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Senior citizens police advocates.

As the population ages, more law enforcement agencies are focusing on senior citizens. Many police departments have formed units devoted specifically to crimes against the elderly. The East Providence, Rhode Island, Police Department is no exception. When a 1991 local census revealed more citizens over age 65 than under age 18, in combination with an increase in service calls involving the elderly, the department realized something had to be done. In response, it created the Senior Citizens Police Advocate Program, a proactive, holistic approach to crime prevention. The program assists senior citizens not only by prioritizing their concerns but also by enlisting the services of various social service organizations in the community.


In the past, the department had handled cases involving seniors in much the same way as it did any other case. However, it decided to change this approach after studying successful senior citizen units, such as the Milwaukee, Wisconsin, Police Department's "Gray Squad." East Providence's new method changed the way the department deals with two different types of service calls: Those involving an elderly perpetrator and those with an elderly victim.

Senior Suspects

While senior citizens are often seen as victims, they can be the perpetrators of crimes as well. However, crimes committed by senior citizens may be the result of abnormal aging rather than criminal intent.

For example, they may forget to pay for an item in a store and be charged with shoplifting. Or, they may become disoriented and commit a motor vehicle violation, such as driving the wrong way on a one-way street.

Thus, when officers respond to incidents, they try to determine if the crimes could be attributed to the effects of the aging process. If so, they refer the individuals to the senior citizens police advocate, who refers them to a social service agency that can help them. These agencies include the Rhode Island Department of Elderly Affairs and the local mental health facility.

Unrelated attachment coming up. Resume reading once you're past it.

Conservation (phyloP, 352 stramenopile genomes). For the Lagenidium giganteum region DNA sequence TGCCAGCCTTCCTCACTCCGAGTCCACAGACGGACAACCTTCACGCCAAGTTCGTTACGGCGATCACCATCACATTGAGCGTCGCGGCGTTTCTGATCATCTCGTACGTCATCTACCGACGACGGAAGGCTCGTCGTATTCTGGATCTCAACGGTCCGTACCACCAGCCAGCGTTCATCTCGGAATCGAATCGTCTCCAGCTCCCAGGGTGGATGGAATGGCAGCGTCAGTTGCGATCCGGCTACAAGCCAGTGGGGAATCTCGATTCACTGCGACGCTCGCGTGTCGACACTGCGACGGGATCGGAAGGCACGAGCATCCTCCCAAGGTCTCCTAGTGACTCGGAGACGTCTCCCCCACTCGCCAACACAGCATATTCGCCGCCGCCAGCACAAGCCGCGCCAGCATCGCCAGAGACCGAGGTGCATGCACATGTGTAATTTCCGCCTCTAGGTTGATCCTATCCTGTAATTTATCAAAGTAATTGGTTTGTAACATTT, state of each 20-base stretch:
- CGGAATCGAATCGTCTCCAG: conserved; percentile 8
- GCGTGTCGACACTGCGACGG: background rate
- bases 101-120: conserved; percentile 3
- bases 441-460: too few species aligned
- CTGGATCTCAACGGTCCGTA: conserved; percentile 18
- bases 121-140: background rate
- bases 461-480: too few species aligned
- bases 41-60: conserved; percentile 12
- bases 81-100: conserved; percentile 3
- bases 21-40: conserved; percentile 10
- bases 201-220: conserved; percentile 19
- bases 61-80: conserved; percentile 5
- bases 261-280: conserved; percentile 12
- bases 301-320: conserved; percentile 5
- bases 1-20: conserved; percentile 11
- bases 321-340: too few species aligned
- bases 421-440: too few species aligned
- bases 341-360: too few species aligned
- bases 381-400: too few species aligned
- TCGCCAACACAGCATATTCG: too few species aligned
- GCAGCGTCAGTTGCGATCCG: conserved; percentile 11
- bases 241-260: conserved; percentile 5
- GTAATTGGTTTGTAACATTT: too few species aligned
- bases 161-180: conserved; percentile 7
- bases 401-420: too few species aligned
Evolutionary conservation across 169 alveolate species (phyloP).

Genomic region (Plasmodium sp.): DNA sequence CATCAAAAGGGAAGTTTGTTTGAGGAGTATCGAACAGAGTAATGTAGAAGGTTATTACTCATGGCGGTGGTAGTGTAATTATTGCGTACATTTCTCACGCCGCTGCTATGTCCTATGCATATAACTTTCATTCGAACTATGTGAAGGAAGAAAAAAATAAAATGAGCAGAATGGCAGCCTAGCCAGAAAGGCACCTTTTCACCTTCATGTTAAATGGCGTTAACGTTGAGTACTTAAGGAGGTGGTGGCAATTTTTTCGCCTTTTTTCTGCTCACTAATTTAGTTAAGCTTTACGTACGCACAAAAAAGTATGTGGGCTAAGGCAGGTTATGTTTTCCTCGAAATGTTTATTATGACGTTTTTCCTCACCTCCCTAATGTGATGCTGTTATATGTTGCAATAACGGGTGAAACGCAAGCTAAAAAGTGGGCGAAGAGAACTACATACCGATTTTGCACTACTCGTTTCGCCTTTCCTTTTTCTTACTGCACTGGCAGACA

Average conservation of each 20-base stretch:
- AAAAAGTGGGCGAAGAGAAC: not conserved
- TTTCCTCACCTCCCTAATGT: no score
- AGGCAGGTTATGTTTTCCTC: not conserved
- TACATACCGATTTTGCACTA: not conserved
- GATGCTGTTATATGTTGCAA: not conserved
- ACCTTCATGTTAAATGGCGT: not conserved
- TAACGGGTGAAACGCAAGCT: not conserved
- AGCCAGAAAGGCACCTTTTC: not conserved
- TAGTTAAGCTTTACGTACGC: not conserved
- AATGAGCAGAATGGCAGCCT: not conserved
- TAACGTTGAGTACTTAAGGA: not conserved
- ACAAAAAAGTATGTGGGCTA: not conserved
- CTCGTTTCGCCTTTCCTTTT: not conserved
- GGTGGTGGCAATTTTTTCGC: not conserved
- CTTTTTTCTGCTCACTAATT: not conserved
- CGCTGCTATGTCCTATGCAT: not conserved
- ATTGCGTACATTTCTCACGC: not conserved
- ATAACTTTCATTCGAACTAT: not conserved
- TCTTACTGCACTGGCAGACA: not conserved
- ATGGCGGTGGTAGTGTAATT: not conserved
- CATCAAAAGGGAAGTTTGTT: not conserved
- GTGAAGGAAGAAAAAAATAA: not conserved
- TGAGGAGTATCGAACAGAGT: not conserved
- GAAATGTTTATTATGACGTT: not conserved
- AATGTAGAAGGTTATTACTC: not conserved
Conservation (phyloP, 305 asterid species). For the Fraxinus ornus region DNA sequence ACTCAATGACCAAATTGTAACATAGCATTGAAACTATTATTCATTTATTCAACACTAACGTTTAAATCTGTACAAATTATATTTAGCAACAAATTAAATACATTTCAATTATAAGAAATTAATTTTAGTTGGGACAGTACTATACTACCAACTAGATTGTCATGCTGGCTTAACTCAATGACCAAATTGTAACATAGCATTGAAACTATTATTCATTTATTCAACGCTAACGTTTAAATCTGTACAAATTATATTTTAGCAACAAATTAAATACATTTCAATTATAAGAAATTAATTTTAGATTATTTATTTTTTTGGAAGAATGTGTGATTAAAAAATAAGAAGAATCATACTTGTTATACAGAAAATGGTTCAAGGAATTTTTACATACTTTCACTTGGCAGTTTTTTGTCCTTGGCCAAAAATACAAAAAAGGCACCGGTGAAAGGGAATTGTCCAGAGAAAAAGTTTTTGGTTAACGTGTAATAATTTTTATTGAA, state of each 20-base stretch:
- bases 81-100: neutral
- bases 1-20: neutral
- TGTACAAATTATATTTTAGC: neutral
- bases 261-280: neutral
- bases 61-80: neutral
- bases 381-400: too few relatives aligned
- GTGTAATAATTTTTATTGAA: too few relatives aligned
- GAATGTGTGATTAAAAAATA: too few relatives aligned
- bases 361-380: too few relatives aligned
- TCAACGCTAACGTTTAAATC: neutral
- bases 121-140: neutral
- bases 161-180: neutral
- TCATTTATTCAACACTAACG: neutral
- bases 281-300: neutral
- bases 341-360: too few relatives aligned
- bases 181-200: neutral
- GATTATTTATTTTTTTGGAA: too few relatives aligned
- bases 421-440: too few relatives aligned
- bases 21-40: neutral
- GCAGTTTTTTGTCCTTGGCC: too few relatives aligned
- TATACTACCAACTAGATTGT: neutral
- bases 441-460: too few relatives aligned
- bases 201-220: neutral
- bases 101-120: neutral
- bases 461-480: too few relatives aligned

Senior Victims

Prior to instituting the advocate program, the department also experienced an increase in calls for service from elderly homeowners. These calls ranged from reporting possible burglaries and hearing strange noises to complaining of fear and loneliness. Sometimes, local residents would call asking the police to check on the welfare of an elderly neighbor.

Traditionally, the department handled these calls by proceeding to the scene, talking to the elderly resident, and taking a report. Oftentimes, no crime had occurred, and the responding officer never followed up--there was no need--or so the department thought. As the number of calls mounted, however, it became clear that the department's approach was inadequate.

As a result, officers responding to service calls from elderly citizens now assess the situation and, when necessary, refer residents to a senior citizens police advocate. In turn, the advocate notifies the appropriate social service agencies.

Reacting to residents' calls for service is only a small part of the program, however. The senior citizens police advocate spends most of the workday in the community, conducting crime prevention programs and speaking to residents. In this way, the advocate identifies individuals in need of assistance before any contact with the police becomes necessary. Further, the East Providence Protective Services Council--which includes members of the city's police, fire, mental health, welfare, social services, housing, zoning, and planning departments--meets monthly to discuss specific cases involving elderly citizens.